Sec. 6: Justice, Injustice

SEC. 6: More REFLECTIONS on JUSTICE AND INJUSTICE

  • The three fundamental laws of nature are, the stability of:
    • possession
    • its transference by consent
    • the performance of promises.
  • The peace and security of human society entirely depend the strict observance of those three laws.
    • It is impossible to establish a good correspondence among men if these are neglected.
  • Society is absolutely necessary for people’s well-being.
    • Their well-being is as necessary to support the society.
  • Whatever restraint they may impose on men’s passions, they are the real offspring of those passions, and are only a more artful and more refined way of satisfying them.
  • Nothing is more vigilant and inventive than our passions.
    • Nothing is more obvious than the convention for the observance of these rules.
  • Nature has, therefore, trusted this affair entirely to men’s conduct.
    • It has not placed in the mind any original principles to determine us to a set of actions, into which the other principles of our frame and constitution lead us.
  • We may draw some new arguments to prove that those laws, however necessary, are entirely artificial and of human invention.
    • Consequently, that justice is an artificial, and not a natural virtue.

 

(1)

  • The first argument I use is derived from the vulgar definition of justice.
    • Justice is commonly defined to be a constant and perpetual will of giving every one his due.
    • In this definition, it is supposed that:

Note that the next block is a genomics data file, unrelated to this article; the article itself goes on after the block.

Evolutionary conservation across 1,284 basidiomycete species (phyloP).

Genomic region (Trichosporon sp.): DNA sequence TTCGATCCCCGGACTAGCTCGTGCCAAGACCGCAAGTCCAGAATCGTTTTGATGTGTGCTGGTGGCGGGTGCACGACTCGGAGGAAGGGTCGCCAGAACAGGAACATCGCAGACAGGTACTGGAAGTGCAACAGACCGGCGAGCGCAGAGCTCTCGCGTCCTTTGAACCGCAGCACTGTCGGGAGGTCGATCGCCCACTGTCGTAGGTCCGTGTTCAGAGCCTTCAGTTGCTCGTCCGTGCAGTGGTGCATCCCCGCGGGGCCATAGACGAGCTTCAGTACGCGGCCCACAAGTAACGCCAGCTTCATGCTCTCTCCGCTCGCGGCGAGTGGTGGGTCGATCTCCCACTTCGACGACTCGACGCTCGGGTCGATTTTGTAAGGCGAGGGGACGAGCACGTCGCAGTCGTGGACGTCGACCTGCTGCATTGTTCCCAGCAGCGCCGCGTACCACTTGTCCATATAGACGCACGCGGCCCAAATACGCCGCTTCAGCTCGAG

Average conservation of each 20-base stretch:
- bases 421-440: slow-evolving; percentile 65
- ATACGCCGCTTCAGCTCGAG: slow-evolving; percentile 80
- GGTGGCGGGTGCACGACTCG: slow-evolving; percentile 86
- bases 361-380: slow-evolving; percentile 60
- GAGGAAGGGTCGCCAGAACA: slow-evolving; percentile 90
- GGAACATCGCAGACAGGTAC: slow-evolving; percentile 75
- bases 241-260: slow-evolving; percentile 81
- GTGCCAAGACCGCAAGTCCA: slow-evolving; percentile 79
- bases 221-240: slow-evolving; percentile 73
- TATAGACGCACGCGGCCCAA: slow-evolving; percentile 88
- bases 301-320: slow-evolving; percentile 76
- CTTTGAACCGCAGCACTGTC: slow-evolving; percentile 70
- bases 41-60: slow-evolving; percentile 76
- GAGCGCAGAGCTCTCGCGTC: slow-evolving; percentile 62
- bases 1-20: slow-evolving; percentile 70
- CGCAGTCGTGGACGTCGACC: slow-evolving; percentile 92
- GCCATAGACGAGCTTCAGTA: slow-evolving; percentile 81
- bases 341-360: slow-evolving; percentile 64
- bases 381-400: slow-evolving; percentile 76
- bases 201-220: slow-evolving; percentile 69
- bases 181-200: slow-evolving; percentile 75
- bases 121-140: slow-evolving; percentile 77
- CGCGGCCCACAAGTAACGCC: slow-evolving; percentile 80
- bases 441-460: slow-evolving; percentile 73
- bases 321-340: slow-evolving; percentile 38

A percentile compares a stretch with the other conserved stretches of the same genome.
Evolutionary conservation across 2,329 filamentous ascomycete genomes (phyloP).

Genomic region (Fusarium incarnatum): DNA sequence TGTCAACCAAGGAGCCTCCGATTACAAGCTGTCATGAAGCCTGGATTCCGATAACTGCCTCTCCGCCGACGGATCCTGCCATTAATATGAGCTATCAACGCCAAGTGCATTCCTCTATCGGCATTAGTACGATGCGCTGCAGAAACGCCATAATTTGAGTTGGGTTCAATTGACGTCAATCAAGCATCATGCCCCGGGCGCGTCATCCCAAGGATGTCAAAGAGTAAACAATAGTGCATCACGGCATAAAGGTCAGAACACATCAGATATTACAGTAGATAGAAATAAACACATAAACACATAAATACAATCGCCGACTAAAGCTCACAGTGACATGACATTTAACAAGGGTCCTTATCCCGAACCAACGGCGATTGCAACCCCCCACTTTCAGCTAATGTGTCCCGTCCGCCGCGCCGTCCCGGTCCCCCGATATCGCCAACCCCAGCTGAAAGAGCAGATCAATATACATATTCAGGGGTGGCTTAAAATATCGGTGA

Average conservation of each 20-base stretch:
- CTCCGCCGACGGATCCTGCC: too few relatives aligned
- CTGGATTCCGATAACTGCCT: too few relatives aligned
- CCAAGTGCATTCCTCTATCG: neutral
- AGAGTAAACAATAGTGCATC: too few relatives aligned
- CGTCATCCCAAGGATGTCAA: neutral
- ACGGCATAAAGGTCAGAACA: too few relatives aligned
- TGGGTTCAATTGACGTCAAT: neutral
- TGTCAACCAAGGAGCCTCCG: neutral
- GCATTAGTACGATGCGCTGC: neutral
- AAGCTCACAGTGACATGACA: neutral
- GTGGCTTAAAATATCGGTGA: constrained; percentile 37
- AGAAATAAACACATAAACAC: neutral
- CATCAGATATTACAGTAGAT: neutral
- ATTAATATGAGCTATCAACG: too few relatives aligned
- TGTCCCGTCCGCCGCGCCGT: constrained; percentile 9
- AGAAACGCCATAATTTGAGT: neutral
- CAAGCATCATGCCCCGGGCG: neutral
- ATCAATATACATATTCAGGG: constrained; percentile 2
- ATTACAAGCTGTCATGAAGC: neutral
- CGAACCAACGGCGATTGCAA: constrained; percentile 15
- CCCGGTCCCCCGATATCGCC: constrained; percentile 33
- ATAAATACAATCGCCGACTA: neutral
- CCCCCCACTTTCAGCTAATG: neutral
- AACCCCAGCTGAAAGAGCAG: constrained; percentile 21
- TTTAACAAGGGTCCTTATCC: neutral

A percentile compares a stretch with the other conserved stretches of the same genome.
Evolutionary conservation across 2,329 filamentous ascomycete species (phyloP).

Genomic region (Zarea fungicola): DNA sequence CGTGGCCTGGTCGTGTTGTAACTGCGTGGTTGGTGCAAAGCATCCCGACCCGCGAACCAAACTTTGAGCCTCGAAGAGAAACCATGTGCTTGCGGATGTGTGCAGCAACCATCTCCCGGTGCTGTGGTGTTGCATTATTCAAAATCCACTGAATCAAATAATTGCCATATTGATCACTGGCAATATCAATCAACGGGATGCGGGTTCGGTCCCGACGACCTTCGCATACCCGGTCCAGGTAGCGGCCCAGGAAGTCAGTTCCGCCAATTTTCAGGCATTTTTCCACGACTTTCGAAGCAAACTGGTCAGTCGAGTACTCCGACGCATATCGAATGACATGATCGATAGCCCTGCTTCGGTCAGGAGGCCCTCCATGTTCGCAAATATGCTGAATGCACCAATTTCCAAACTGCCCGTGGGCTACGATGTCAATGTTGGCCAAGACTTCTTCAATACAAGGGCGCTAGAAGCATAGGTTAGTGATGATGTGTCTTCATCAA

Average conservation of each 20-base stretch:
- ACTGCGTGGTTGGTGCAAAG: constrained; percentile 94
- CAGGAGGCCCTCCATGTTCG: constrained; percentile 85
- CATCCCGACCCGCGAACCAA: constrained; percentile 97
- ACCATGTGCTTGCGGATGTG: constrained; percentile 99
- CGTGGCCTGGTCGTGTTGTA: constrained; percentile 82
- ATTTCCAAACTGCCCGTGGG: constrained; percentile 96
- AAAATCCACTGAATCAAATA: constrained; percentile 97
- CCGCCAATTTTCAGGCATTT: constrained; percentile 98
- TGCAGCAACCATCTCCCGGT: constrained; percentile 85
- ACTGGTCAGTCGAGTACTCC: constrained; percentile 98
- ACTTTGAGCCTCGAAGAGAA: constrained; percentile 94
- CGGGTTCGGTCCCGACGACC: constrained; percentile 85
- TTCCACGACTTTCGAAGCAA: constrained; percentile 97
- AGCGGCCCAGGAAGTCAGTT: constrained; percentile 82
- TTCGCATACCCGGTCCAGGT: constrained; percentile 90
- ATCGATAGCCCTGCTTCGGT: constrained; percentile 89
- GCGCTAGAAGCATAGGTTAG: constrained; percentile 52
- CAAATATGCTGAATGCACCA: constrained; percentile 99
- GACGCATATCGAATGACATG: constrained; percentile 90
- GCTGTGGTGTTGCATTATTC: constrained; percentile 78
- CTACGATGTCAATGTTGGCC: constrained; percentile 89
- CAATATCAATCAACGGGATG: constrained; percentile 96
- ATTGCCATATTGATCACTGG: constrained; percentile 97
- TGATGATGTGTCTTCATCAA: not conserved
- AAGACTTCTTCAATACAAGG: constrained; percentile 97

• there are such things as right and property, independent of justice, and antecedent to it
      • they would have subsisted, though men had never dreamed of practising such a virtue.
  • I have already observed the fallacy of this opinion.
    • I shall here continue my sentiments on this.

 

  • This quality, which we shall call property:
    • is like many of the imaginary qualities of the peripatetic philosophy
    • vanishes on a more accurate inspection into the subject, when considered apart from our moral sentiments.
  • Property does not consist in any of the sensible qualities of the object.
    • For these may continue invariably the same, while the property changes.
  • Property, therefore, must consist in some relation of the object.
    • But it is not in its relation with regard to other external and inanimate objects.
  • For these may also continue invariably the same, while the property changes.
    • This quality, therefore, consists in the relations of objects to intelligent and rational beings.
  • But it is not the external and corporeal relation, which forms the essence of property.
    • For that relation may be the same between inanimate objects, or with regard to brute creatures.
      • Though in those cases it forms no property.
  • The property consists, therefore, in some internal relation.
    • It is in some influence which the external relations of the object have on the mind and actions.
  • Thus the external relation which we call occupation or first possession is not of itself imagined to be the property of the object, but only to cause its property.
    • This external relation causes nothing in external objects.
    • It only has an influence on the mind by: